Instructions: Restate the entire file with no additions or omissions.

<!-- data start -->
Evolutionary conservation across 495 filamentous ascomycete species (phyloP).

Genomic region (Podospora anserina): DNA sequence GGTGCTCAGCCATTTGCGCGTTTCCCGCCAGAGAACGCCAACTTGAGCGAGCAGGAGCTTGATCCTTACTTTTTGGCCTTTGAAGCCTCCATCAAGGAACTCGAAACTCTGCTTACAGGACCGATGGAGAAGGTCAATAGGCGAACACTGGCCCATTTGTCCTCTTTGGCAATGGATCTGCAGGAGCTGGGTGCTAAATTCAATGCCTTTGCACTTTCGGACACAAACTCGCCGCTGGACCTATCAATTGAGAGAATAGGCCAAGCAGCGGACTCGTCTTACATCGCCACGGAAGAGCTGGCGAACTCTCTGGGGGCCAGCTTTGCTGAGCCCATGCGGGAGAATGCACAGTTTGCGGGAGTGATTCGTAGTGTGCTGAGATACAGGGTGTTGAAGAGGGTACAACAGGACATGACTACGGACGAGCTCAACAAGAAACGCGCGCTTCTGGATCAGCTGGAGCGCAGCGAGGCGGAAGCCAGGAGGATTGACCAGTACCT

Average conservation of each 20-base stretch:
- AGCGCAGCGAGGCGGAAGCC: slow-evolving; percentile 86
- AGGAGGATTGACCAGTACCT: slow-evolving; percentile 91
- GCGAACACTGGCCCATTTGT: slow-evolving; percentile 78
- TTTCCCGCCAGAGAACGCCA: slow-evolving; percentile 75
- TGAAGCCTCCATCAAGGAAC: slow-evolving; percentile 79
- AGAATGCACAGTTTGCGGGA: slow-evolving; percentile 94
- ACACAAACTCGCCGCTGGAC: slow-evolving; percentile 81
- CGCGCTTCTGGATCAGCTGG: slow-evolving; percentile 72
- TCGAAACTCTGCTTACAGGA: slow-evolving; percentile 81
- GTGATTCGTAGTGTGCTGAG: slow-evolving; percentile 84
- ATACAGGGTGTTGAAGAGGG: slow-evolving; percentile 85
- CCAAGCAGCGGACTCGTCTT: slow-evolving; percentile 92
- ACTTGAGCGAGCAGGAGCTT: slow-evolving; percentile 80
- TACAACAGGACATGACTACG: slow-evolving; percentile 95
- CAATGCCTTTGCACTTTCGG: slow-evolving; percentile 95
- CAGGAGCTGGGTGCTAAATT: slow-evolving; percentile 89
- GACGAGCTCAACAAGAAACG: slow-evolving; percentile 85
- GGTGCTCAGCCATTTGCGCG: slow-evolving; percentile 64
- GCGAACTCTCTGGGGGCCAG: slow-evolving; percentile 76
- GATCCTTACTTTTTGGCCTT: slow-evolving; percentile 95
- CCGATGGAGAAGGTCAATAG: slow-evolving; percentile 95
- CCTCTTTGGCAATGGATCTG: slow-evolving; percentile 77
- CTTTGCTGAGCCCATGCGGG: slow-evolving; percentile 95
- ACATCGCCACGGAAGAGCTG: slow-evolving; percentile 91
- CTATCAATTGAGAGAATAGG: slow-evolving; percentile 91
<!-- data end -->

Evolutionary conservation across 495 filamentous ascomycete species (phyloP).

Genomic region (Podospora anserina): DNA sequence GGTGCTCAGCCATTTGCGCGTTTCCCGCCAGAGAACGCCAACTTGAGCGAGCAGGAGCTTGATCCTTACTTTTTGGCCTTTGAAGCCTCCATCAAGGAACTCGAAACTCTGCTTACAGGACCGATGGAGAAGGTCAATAGGCGAACACTGGCCCATTTGTCCTCTTTGGCAATGGATCTGCAGGAGCTGGGTGCTAAATTCAATGCCTTTGCACTTTCGGACACAAACTCGCCGCTGGACCTATCAATTGAGAGAATAGGCCAAGCAGCGGACTCGTCTTACATCGCCACGGAAGAGCTGGCGAACTCTCTGGGGGCCAGCTTTGCTGAGCCCATGCGGGAGAATGCACAGTTTGCGGGAGTGATTCGTAGTGTGCTGAGATACAGGGTGTTGAAGAGGGTACAACAGGACATGACTACGGACGAGCTCAACAAGAAACGCGCGCTTCTGGATCAGCTGGAGCGCAGCGAGGCGGAAGCCAGGAGGATTGACCAGTACCT

Average conservation of each 20-base stretch:
- AGCGCAGCGAGGCGGAAGCC: slow-evolving; percentile 86
- AGGAGGATTGACCAGTACCT: slow-evolving; percentile 91
- GCGAACACTGGCCCATTTGT: slow-evolving; percentile 78
- TTTCCCGCCAGAGAACGCCA: slow-evolving; percentile 75
- TGAAGCCTCCATCAAGGAAC: slow-evolving; percentile 79
- AGAATGCACAGTTTGCGGGA: slow-evolving; percentile 94
- ACACAAACTCGCCGCTGGAC: slow-evolving; percentile 81
- CGCGCTTCTGGATCAGCTGG: slow-evolving; percentile 72
- TCGAAACTCTGCTTACAGGA: slow-evolving; percentile 81
- GTGATTCGTAGTGTGCTGAG: slow-evolving; percentile 84
- ATACAGGGTGTTGAAGAGGG: slow-evolving; percentile 85
- CCAAGCAGCGGACTCGTCTT: slow-evolving; percentile 92
- ACTTGAGCGAGCAGGAGCTT: slow-evolving; percentile 80
- TACAACAGGACATGACTACG: slow-evolving; percentile 95
- CAATGCCTTTGCACTTTCGG: slow-evolving; percentile 95
- CAGGAGCTGGGTGCTAAATT: slow-evolving; percentile 89
- GACGAGCTCAACAAGAAACG: slow-evolving; percentile 85
- GGTGCTCAGCCATTTGCGCG: slow-evolving; percentile 64
- GCGAACTCTCTGGGGGCCAG: slow-evolving; percentile 76
- GATCCTTACTTTTTGGCCTT: slow-evolving; percentile 95
- CCGATGGAGAAGGTCAATAG: slow-evolving; percentile 95
- CCTCTTTGGCAATGGATCTG: slow-evolving; percentile 77
- CTTTGCTGAGCCCATGCGGG: slow-evolving; percentile 95
- ACATCGCCACGGAAGAGCTG: slow-evolving; percentile 91
- CTATCAATTGAGAGAATAGG: slow-evolving; percentile 91